Google uncovers 'Russia-backed' ads Gmail

Google, which runs the world's largest online advertising business, had largely evaded public or congressional scrutiny until now.

Google's headquarters in Mountain View, California.

The american group "discovered that tens of thousands of dollars had been spent for content sponsored by Russian interests for the objective of disinformation (...) on YouTube, and on Google, Gmail and its advertising network DoubleClick, writes the daily, citing anonymous sources".

The company had previously said it had found no evidence of this kind of activity.

The ads did not seem to originate from Internet Research, a Russian company that bought ads on Facebook, indicating a possibly broader Russian online-disinformation campaign, the paper reported.

In the height of Russian ad buys during the 2016 election, it wasn't just Facebook that got the attention, but Google too.

Google did not immediately respond to PCMag's request for comment and declined to offer a statement when contacted by the Washington Post. Some of these ads talk about the Green party candidate Jill Stein, Bernie Sanders and Donald Trump, while some promoted anti-immigrant sentiment and racial animosity to foster division in the United States, notes the report.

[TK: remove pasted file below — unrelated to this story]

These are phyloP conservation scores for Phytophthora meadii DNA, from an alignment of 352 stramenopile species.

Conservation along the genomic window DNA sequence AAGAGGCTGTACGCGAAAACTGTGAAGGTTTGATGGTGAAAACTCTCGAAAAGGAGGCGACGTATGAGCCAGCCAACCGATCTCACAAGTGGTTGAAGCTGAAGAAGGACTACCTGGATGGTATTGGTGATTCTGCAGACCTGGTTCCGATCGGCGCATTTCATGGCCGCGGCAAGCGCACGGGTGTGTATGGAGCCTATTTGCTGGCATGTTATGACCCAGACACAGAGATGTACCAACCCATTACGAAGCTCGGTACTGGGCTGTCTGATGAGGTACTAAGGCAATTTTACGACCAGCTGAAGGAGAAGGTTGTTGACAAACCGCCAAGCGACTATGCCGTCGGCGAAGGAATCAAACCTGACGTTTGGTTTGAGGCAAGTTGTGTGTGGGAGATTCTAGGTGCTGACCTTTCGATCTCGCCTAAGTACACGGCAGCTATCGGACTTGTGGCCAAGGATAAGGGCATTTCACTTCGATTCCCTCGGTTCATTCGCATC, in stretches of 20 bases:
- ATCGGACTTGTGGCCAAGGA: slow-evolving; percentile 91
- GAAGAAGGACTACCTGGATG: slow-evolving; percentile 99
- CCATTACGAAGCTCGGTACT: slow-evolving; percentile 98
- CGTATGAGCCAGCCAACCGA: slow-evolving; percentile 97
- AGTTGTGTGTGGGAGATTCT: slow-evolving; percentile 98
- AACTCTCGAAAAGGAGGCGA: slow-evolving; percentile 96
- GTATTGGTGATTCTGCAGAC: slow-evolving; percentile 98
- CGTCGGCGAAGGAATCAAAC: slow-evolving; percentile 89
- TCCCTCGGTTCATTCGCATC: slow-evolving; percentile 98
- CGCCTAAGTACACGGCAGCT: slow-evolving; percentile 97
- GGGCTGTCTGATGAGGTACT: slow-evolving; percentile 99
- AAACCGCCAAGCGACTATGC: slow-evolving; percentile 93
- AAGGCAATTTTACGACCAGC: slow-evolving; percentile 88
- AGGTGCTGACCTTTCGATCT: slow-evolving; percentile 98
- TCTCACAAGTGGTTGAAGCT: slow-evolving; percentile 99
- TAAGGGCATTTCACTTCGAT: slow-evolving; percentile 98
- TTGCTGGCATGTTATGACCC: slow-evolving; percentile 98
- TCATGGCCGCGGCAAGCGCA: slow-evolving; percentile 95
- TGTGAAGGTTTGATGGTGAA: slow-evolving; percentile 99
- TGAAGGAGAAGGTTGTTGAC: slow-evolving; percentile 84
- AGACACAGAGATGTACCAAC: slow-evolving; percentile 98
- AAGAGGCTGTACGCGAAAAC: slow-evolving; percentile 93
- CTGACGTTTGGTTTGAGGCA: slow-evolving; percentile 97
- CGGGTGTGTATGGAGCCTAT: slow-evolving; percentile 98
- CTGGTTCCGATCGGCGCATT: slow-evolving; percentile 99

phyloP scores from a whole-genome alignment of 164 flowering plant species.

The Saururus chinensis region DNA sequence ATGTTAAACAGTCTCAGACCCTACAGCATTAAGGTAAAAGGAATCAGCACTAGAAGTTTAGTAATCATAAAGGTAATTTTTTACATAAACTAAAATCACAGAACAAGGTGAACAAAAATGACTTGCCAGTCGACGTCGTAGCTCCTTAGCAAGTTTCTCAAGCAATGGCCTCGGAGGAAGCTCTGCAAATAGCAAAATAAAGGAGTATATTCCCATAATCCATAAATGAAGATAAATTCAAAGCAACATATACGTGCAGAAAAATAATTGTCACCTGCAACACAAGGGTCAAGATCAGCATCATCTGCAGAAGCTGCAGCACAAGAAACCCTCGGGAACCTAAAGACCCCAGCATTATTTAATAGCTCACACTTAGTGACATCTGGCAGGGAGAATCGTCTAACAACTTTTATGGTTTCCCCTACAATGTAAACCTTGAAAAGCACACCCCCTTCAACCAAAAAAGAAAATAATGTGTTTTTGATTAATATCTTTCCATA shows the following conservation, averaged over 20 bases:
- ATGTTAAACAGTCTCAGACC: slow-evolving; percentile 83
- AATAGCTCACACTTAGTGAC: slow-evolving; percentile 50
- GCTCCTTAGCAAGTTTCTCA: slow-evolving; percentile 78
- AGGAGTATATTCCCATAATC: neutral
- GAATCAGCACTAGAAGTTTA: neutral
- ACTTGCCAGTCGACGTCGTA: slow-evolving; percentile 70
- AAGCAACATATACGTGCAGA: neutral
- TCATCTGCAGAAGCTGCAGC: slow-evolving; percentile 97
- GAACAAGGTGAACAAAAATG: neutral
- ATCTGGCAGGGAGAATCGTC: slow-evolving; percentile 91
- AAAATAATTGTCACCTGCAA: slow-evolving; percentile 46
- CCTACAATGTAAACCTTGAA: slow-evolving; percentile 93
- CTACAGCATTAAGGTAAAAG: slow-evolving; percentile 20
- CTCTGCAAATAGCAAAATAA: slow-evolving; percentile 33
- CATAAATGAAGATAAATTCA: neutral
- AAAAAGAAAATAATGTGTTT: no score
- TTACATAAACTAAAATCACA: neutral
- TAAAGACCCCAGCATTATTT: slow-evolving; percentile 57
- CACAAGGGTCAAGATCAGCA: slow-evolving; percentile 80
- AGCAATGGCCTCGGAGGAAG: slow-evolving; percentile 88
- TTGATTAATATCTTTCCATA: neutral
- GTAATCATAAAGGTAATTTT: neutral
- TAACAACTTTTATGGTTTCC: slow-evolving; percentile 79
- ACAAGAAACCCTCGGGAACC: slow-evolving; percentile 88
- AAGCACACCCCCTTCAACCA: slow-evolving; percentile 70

In a blog post in September, Facebook's chief security officer said the "ads and accounts appeared to focus on amplifying divisive social and political messages across the ideological spectrum".

Facebook has said the Russian company had placed 3,000 ads on its network at a cost of about $100,000.

The content of the ads that flowed through Google was not clear. Both Twitter Inc and Facebook have said that Russian Federation bought ads and had accounts on their platforms. Twitter also admitted that the Kremlin-linked news site RT spent $274,100 on its platform in 2016. Google reportedly uncovered its problem by searching through Twitter data. RT also has a sizable presence on YouTube.

Google has been called to testify at a Senate Intelligence Committee hearing on November 1.

It has been widely reported that Russian president Vladimir Putin, hoping that electing Donald Trump to the US presidency, would allow him to remove sanctions imposed on his administration by the Obama administration, helped the current president win the election. But Silicon Valley companies have received little assistance from the intelligence community, people familiar with the companies' probes said.

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